Sun | Sep 15, 2019

More children dying on weekends, says report

Published:Thursday | July 19, 2018 | 12:00 AMJodi-Ann Gilpin/Gleaner Writer
Onyka Barrett Scott (right), acting general manager of JN Foundation, in discussion with (from left) Shiloh BrocK, Jhon-Marc Prince, and Brian Barrow at yesterday's launch of the Child Road Safety Assessment: Jamaica report sponsored by JN Foundation, in partnership with UNICEF.

Research is showing that most children suffer from accidents on the weekends.

The findings are contained in the Child Road Safety Assessment: Jamaica report published by the Jamaica National Foundation in collaboration with the United Nations Children's Fund (UNICEF) and which was launched yesterday at the Regional Headquarters of the University of the West Indies in Mona, St Andrew.

Dr Earl Bailey, lead researcher, pointed to the findings, which show that between the period 2012 and 2017, there were 86 fatalities on Saturday and 91 on Sunday. This was followed by Wednesday, which recorded 70, Monday, 69; Thursday, 60; while Tuesday had 55.

Bailey, a senior lecturer at the University of Technology, indicated that a factor that would have contributed to the increase on weekends was that children tended to display more polished and conservative behaviour in school uniform than when they were in plain clothes.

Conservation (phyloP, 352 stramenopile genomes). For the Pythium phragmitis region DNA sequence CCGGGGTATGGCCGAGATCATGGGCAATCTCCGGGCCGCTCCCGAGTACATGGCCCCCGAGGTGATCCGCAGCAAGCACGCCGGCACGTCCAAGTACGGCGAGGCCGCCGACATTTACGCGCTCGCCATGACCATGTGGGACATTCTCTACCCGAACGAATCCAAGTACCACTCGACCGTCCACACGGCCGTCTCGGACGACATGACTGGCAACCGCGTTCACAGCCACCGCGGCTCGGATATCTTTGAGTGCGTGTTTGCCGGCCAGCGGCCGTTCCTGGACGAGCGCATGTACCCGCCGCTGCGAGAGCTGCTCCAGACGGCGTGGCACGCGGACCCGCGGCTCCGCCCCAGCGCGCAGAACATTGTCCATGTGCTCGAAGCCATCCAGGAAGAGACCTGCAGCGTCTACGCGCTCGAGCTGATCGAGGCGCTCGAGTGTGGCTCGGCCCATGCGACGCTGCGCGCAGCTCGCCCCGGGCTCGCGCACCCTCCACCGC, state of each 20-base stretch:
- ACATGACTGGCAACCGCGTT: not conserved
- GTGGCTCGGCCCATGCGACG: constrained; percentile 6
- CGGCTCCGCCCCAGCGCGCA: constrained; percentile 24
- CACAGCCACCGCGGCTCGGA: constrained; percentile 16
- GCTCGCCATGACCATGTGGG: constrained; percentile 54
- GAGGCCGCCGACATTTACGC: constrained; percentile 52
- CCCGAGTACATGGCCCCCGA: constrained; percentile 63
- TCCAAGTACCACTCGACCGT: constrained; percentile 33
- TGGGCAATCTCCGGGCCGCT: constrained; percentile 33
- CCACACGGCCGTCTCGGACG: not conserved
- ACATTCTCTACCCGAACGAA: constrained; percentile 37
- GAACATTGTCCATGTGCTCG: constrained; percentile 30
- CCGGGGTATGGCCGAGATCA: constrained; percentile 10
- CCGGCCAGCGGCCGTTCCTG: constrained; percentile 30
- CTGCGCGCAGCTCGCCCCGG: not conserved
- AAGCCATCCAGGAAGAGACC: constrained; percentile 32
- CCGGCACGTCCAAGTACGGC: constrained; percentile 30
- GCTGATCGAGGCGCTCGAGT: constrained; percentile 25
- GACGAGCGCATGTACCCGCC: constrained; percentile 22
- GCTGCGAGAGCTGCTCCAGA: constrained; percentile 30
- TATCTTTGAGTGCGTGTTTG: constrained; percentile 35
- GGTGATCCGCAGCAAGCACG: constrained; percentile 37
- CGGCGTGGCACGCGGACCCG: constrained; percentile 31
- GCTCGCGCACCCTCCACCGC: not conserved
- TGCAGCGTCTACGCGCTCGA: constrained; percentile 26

"You find that when students are out of uniform, they tend to assume more adult-like behaviours. As such, the care they take while in uniform doesn't necessarily translate to the care they take when out of uniform," he reasoned. "They are also less visible out of uniform to drivers as children. So, for example, a sixth-former in jeans and T-shirt, to a driver, is not a child, compared to when he or she is wearing uniform."

He further explained: "We have higher rates of fatalities also on Saturdays, Sundays, Fridays, and Mondays. Most of our children take public transportation. When a child leaves school and the child then goes into a public bus, the child must now navigate adult situations, and then they have to become a child again. This can affect their psyche, and, therefore, contribute to their vulnerability," he continued.

State Minister Floyd Green expressed his gratitude for the research and said that a possible solution to reducing fatalities on the weekend could be to do some additional work in the homes.

"I found very interesting the revelation [that] most of our fatal accidents with our children [are] happening on weekends," Green said.

"This matches the [recent] UNICEF U-report, which said that a number of our children have reported to feeling unsafe on the roads," he added.